Things become different in 1974 as the Kashmiri state government testifies as being a constituent unit of the Indian Union. Pakistan however rejects this stance. Tables turn in 1989 as the people begin to show resistance to the Indian rule in held Kashmir valley. Muslim political parties accuse the government of rigging in the elections. Kargil war takes place in 1999. In 2001, chief minister of Indian administered Kashmir is attacked and Indian governments calls on a full fledged attack on the army training camps of Pakistan. Indian PM Vajpayee and Pakistani president General Pervez Musharraf call a meeting in Agra but reach no conclusion.
Indian leaders always make it a point to visit Kashmir right after they are appointed. Be it Manmohan Singh in 2004, or Narendra Modi.
Prime Minister Modi has always been interested in the regions bordering Pakistan, especially Jammu & Kashmir along the Line of Control. Even during his election campaigns and political rallies he visited the area. Eventually he formed a coalition government with the regional People’s Democratic Party (PDP) and his Bharatiya Janata Party (BJP) in late February.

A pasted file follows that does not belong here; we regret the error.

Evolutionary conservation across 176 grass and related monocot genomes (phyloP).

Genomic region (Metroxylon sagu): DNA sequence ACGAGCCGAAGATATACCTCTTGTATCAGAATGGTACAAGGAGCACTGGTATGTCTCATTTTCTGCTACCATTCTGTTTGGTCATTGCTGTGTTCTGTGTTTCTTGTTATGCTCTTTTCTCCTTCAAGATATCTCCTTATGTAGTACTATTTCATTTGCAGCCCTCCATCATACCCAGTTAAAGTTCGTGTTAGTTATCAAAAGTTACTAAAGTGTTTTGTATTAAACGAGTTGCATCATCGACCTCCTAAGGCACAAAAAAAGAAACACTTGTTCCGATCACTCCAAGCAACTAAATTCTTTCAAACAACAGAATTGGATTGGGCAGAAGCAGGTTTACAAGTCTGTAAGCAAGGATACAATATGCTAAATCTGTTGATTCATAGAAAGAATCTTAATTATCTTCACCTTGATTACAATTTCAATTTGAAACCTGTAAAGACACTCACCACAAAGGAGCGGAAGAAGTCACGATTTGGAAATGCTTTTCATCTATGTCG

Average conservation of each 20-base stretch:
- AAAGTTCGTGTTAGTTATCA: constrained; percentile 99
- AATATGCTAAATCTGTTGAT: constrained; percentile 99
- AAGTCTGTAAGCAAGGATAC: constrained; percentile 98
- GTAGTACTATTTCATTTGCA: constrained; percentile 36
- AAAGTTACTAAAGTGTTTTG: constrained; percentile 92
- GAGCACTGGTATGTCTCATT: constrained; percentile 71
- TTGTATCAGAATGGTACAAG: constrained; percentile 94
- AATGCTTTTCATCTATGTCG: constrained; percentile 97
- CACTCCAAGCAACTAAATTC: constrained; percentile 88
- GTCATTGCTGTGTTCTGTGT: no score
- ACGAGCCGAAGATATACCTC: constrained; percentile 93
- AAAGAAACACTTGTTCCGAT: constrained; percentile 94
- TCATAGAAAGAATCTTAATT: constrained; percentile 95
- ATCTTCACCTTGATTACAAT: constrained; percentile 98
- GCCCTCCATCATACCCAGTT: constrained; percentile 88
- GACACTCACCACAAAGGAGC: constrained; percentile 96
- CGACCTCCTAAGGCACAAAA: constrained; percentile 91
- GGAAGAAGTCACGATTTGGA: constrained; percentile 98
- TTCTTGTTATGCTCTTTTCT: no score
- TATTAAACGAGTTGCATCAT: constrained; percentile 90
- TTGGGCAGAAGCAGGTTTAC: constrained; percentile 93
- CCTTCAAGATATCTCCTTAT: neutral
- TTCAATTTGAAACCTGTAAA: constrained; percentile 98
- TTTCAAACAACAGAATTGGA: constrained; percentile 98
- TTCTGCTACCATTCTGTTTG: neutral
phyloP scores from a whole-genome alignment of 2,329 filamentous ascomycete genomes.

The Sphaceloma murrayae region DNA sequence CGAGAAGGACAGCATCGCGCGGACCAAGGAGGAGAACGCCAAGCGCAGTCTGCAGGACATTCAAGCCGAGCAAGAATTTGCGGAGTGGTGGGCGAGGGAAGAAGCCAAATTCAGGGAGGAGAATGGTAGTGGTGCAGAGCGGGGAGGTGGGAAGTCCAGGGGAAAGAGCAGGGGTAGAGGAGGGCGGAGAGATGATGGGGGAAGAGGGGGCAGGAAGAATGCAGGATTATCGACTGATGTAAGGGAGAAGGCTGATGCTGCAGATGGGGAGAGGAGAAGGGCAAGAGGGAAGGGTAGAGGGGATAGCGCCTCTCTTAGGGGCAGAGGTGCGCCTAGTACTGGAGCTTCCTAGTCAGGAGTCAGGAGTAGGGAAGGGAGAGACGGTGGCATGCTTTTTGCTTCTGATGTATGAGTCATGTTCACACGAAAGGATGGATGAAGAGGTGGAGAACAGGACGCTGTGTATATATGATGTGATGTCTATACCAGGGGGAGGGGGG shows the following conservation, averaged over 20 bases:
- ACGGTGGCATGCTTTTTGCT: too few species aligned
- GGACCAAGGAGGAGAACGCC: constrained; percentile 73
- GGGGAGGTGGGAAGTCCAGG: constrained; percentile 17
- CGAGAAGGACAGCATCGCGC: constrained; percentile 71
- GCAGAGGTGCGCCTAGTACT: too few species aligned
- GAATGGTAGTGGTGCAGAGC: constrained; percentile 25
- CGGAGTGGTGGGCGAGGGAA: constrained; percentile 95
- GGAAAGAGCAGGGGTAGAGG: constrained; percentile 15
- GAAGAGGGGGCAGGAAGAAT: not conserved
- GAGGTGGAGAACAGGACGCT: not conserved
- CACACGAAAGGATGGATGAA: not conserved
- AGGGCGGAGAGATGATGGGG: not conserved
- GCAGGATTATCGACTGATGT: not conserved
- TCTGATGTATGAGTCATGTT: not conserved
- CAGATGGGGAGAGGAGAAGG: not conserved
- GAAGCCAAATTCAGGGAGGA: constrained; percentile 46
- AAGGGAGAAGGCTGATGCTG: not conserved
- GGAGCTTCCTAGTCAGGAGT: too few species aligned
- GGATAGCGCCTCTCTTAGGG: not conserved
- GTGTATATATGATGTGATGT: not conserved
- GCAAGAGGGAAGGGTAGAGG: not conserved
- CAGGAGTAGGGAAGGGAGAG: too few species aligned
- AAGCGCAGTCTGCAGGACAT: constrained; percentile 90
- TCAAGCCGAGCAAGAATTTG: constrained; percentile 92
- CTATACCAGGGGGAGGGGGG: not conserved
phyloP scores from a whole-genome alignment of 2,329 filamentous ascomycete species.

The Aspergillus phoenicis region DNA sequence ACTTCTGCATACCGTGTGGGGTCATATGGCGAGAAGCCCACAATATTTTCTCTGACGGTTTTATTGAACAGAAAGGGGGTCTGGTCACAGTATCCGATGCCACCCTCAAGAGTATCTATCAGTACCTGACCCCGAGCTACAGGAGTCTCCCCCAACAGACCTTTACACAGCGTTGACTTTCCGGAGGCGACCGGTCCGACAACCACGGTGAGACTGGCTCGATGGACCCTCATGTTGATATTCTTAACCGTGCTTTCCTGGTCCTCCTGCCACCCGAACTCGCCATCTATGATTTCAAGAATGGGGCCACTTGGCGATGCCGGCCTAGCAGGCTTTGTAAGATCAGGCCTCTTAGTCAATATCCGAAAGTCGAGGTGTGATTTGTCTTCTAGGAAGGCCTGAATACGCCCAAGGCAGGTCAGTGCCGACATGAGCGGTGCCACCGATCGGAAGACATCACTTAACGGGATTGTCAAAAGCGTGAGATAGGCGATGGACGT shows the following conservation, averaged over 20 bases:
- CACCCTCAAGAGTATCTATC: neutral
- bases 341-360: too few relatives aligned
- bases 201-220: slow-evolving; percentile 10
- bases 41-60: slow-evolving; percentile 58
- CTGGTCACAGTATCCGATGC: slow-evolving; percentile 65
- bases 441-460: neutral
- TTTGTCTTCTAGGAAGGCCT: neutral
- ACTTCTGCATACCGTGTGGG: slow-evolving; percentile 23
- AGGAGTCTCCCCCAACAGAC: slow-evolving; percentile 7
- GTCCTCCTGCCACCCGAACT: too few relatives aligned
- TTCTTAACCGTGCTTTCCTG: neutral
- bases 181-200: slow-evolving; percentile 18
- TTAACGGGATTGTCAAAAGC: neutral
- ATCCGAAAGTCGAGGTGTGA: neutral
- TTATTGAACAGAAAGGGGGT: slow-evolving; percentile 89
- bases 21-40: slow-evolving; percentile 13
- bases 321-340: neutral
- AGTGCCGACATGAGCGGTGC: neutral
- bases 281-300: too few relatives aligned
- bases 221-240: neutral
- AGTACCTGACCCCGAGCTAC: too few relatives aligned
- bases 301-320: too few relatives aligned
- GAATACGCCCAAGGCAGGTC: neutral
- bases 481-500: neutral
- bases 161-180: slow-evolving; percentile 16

Many say that Narendra Modi’s cooperation with Kashmir’s is more than just political rallies. He wants to extend it developments, employments, power projects etc. Pakistan and the separatist parties can be a threat; however, Modi still seems to be going along with the plan. Even in 2014 flood, Modi met Chief Minister Abdullah and promised supplies such as medicines, boats, solar lamps and Rs1100 crore be available to the government of Kashmir. He announced 5.7 billion rupees in assistance for housing and 1.8 billion rupees to fix six major hospitals in the state that were in poor conditions. He also reassured Pakistan-side Kashmir that India was ready to provide help to the food affected areas.